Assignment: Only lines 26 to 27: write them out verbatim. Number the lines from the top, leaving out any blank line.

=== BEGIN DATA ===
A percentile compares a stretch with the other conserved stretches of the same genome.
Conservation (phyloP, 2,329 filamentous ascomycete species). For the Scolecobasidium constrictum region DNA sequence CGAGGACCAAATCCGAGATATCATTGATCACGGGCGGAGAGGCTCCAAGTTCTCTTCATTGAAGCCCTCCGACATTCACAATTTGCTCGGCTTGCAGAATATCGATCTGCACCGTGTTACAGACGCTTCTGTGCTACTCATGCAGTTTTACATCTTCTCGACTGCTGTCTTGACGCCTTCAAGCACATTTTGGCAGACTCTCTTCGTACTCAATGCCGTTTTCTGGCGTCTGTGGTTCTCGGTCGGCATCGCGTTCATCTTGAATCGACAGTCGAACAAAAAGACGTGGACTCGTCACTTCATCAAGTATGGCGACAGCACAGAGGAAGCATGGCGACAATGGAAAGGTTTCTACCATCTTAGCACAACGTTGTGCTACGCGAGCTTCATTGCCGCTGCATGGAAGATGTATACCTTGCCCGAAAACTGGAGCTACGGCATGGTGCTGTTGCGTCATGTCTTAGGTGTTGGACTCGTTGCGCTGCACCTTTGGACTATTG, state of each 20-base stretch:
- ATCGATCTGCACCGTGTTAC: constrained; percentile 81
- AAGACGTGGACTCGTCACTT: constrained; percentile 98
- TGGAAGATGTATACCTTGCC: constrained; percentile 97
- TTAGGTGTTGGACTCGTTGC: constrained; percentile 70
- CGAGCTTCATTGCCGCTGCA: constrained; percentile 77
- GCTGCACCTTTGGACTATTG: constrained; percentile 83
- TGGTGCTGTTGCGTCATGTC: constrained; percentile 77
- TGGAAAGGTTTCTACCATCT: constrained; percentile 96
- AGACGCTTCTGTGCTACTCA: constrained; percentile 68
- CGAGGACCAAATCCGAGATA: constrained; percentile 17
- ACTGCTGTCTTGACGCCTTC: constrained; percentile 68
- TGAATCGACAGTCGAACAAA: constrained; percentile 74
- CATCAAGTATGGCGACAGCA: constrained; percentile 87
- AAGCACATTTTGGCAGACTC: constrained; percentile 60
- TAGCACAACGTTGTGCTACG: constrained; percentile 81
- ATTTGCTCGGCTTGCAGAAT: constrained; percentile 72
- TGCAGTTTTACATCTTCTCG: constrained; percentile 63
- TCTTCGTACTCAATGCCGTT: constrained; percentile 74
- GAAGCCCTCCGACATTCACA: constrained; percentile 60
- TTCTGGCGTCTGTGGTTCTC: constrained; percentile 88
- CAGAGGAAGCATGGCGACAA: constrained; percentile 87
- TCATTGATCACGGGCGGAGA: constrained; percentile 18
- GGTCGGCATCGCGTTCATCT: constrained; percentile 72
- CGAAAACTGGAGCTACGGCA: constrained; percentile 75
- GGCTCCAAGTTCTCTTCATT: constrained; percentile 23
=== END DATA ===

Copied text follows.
- CGAAAACTGGAGCTACGGCA: constrained; percentile 75
- GGCTCCAAGTTCTCTTCATT: constrained; percentile 23